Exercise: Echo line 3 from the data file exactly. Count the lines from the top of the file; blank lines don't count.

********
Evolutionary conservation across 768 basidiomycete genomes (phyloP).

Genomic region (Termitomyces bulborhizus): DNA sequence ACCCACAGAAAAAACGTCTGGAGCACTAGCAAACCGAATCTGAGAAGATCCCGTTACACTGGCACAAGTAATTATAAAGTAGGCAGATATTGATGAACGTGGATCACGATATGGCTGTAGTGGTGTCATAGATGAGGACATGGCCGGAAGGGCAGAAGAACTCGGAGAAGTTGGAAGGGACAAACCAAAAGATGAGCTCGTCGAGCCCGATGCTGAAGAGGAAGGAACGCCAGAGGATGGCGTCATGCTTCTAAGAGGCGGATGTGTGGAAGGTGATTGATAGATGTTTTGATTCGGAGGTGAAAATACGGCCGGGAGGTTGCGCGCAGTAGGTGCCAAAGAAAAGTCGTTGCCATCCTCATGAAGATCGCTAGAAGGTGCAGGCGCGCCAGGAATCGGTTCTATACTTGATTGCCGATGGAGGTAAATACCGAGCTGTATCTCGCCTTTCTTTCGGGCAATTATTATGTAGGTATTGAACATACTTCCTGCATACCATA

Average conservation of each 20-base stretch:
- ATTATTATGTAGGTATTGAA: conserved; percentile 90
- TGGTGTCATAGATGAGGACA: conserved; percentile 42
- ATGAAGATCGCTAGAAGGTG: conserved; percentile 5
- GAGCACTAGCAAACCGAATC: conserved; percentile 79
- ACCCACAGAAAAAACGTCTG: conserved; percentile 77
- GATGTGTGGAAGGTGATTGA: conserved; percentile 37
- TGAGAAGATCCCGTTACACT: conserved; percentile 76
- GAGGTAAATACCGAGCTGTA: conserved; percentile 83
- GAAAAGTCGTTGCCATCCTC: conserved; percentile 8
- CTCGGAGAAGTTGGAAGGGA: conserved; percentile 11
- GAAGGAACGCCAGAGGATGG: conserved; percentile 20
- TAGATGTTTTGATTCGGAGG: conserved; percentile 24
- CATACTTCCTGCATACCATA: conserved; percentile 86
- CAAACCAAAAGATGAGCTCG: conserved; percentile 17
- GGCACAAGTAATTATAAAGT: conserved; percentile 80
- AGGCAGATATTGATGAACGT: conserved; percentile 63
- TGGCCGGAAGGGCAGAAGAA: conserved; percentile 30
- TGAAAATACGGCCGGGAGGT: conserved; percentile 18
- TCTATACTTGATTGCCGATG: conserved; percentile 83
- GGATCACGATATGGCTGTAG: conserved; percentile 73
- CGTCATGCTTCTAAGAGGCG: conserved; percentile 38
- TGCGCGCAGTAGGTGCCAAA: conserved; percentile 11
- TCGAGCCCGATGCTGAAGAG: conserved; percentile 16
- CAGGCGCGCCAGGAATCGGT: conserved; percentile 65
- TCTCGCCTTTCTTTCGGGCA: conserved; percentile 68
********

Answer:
Average conservation of each 20-base stretch: